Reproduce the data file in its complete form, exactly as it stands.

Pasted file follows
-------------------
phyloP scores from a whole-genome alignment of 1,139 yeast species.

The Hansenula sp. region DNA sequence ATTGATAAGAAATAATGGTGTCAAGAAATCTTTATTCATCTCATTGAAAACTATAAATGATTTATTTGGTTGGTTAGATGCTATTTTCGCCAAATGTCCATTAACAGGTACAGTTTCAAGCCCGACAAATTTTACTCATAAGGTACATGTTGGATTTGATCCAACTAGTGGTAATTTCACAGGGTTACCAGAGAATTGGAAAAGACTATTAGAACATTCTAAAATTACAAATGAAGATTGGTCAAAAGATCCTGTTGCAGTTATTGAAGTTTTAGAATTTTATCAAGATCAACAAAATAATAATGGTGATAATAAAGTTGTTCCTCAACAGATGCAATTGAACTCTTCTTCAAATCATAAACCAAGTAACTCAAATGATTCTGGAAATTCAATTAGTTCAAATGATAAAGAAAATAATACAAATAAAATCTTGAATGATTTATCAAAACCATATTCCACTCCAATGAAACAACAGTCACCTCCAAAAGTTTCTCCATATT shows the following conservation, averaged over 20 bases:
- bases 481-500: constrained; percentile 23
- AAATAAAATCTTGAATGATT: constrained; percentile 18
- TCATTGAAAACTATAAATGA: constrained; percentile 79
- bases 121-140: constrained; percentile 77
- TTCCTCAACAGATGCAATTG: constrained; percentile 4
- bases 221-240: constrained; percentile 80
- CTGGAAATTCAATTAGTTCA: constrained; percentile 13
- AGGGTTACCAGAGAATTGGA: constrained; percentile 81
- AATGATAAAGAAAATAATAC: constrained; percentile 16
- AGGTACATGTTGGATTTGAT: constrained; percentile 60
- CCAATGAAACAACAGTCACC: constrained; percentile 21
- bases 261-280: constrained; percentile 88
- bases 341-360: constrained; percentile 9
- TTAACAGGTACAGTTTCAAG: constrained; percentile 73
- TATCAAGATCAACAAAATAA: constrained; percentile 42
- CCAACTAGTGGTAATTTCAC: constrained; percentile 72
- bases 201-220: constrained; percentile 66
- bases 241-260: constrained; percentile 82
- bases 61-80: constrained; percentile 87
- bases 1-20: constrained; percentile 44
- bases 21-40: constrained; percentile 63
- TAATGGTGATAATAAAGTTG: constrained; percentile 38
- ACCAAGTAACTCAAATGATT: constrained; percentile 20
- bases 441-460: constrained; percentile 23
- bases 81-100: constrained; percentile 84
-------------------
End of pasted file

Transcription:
phyloP scores from a whole-genome alignment of 1,139 yeast species.

The Hansenula sp. region DNA sequence ATTGATAAGAAATAATGGTGTCAAGAAATCTTTATTCATCTCATTGAAAACTATAAATGATTTATTTGGTTGGTTAGATGCTATTTTCGCCAAATGTCCATTAACAGGTACAGTTTCAAGCCCGACAAATTTTACTCATAAGGTACATGTTGGATTTGATCCAACTAGTGGTAATTTCACAGGGTTACCAGAGAATTGGAAAAGACTATTAGAACATTCTAAAATTACAAATGAAGATTGGTCAAAAGATCCTGTTGCAGTTATTGAAGTTTTAGAATTTTATCAAGATCAACAAAATAATAATGGTGATAATAAAGTTGTTCCTCAACAGATGCAATTGAACTCTTCTTCAAATCATAAACCAAGTAACTCAAATGATTCTGGAAATTCAATTAGTTCAAATGATAAAGAAAATAATACAAATAAAATCTTGAATGATTTATCAAAACCATATTCCACTCCAATGAAACAACAGTCACCTCCAAAAGTTTCTCCATATT shows the following conservation, averaged over 20 bases:
- bases 481-500: constrained; percentile 23
- AAATAAAATCTTGAATGATT: constrained; percentile 18
- TCATTGAAAACTATAAATGA: constrained; percentile 79
- bases 121-140: constrained; percentile 77
- TTCCTCAACAGATGCAATTG: constrained; percentile 4
- bases 221-240: constrained; percentile 80
- CTGGAAATTCAATTAGTTCA: constrained; percentile 13
- AGGGTTACCAGAGAATTGGA: constrained; percentile 81
- AATGATAAAGAAAATAATAC: constrained; percentile 16
- AGGTACATGTTGGATTTGAT: constrained; percentile 60
- CCAATGAAACAACAGTCACC: constrained; percentile 21
- bases 261-280: constrained; percentile 88
- bases 341-360: constrained; percentile 9
- TTAACAGGTACAGTTTCAAG: constrained; percentile 73
- TATCAAGATCAACAAAATAA: constrained; percentile 42
- CCAACTAGTGGTAATTTCAC: constrained; percentile 72
- bases 201-220: constrained; percentile 66
- bases 241-260: constrained; percentile 82
- bases 61-80: constrained; percentile 87
- bases 1-20: constrained; percentile 44
- bases 21-40: constrained; percentile 63
- TAATGGTGATAATAAAGTTG: constrained; percentile 38
- ACCAAGTAACTCAAATGATT: constrained; percentile 20
- bases 441-460: constrained; percentile 23
- bases 81-100: constrained; percentile 84